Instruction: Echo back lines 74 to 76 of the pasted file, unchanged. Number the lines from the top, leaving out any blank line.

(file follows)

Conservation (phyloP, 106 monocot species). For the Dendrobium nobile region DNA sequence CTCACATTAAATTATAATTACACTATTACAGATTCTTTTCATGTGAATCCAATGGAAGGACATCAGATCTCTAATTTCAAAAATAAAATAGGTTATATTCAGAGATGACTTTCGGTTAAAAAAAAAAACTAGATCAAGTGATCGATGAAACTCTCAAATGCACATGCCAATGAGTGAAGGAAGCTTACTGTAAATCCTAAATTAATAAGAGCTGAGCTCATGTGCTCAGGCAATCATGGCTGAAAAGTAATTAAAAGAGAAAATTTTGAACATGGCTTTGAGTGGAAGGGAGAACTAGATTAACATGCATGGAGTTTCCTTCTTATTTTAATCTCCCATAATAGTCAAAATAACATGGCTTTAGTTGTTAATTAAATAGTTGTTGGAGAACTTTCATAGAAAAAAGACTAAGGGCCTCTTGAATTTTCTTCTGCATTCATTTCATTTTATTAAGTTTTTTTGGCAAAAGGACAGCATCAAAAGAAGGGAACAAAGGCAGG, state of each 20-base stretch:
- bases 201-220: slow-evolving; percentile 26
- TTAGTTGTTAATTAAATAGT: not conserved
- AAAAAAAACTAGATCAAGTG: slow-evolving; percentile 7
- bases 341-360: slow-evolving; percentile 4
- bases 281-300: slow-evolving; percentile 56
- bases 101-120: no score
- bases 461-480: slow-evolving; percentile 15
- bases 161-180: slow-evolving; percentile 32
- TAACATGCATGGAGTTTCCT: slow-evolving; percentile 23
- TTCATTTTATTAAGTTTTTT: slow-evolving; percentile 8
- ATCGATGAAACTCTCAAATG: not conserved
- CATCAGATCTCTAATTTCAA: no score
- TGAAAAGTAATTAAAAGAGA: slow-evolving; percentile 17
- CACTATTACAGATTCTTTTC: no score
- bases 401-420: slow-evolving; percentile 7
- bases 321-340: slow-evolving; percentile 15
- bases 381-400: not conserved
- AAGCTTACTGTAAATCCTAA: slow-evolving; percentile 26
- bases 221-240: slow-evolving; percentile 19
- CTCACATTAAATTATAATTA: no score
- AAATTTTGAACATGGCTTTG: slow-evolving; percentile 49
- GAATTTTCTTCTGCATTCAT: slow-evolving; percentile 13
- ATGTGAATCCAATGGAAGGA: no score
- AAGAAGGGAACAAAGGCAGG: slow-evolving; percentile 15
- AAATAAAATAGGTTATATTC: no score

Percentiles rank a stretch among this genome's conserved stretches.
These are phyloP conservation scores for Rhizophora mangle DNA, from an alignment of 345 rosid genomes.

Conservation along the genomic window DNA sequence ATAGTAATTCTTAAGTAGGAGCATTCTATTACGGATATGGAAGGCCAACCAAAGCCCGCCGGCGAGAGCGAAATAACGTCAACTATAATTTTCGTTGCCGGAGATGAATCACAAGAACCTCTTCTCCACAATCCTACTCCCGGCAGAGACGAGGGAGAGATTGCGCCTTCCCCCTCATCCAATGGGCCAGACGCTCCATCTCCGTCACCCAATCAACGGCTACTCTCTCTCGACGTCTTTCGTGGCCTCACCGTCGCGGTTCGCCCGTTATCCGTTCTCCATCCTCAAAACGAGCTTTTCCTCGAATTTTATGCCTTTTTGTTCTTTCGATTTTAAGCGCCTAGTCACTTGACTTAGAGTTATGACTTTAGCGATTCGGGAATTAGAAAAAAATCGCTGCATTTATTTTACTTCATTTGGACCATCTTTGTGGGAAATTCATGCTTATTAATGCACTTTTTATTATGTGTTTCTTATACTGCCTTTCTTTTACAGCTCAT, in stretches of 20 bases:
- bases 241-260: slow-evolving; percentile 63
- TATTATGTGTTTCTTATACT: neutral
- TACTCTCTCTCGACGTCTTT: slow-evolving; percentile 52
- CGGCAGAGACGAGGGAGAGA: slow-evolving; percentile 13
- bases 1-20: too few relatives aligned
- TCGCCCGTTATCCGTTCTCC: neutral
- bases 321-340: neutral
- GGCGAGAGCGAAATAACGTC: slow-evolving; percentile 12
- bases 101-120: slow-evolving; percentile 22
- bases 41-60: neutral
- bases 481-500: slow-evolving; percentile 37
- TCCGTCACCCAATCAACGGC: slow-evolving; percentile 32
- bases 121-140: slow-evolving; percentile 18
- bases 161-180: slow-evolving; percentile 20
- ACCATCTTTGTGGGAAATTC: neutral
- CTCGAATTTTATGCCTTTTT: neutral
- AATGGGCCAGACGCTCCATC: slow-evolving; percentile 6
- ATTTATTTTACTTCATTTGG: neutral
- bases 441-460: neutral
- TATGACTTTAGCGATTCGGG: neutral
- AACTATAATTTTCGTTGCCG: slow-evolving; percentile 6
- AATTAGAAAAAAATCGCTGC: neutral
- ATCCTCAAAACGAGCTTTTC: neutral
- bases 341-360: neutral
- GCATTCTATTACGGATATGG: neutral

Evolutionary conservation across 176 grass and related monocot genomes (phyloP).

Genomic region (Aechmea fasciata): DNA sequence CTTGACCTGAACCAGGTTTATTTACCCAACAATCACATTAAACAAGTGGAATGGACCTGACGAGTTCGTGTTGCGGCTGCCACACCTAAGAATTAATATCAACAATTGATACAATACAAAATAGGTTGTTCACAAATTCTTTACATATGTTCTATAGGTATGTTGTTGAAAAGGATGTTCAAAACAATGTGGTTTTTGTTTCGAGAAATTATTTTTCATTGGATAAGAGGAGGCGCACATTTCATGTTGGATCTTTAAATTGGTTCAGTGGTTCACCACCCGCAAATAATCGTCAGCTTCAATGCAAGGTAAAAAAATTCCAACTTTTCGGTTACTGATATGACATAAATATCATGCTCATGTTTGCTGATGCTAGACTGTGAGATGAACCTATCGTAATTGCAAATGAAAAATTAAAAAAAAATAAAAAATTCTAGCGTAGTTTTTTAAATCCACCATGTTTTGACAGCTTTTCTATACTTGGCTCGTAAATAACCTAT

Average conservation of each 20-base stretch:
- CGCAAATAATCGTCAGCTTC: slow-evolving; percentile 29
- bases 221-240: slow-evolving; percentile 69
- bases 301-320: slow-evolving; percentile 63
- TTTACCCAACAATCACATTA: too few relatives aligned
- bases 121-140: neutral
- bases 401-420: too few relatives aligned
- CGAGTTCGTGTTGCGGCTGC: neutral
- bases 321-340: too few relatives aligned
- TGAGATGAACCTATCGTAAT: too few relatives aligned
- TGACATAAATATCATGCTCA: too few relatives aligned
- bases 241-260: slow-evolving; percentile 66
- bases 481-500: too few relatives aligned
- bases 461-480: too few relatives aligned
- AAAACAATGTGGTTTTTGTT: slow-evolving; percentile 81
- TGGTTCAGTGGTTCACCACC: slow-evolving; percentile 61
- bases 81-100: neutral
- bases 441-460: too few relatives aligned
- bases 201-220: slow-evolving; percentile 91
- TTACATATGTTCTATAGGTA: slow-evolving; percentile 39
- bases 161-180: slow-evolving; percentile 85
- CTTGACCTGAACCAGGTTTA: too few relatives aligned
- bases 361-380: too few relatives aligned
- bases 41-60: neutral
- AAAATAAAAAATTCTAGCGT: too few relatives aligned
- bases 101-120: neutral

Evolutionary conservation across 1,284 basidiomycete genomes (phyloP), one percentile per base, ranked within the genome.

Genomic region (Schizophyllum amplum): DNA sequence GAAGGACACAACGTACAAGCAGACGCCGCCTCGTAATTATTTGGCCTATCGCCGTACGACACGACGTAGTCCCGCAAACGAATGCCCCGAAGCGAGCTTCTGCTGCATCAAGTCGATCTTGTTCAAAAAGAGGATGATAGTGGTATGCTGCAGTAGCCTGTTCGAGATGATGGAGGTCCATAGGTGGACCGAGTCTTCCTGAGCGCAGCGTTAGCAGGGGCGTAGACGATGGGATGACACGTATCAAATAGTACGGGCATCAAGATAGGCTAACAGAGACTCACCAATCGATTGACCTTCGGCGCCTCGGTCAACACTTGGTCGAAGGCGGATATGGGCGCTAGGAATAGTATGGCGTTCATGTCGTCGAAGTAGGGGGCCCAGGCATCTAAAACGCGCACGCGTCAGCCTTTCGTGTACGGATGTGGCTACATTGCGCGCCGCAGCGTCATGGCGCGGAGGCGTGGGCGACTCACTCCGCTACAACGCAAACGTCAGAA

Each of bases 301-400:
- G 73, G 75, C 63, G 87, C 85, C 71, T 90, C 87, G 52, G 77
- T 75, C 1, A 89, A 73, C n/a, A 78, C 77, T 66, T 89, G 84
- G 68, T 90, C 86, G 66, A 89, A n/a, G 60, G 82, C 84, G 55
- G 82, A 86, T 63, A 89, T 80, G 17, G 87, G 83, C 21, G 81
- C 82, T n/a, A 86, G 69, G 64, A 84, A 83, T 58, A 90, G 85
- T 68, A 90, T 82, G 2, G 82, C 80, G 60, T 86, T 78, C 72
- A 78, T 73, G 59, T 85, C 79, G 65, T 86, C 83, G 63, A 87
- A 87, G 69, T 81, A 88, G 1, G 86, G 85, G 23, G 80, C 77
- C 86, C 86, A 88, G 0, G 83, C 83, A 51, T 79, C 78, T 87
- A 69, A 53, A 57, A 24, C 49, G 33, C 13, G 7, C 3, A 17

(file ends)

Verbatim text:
- bases 441-460: too few relatives aligned
- bases 201-220: slow-evolving; percentile 91
- TTACATATGTTCTATAGGTA: slow-evolving; percentile 39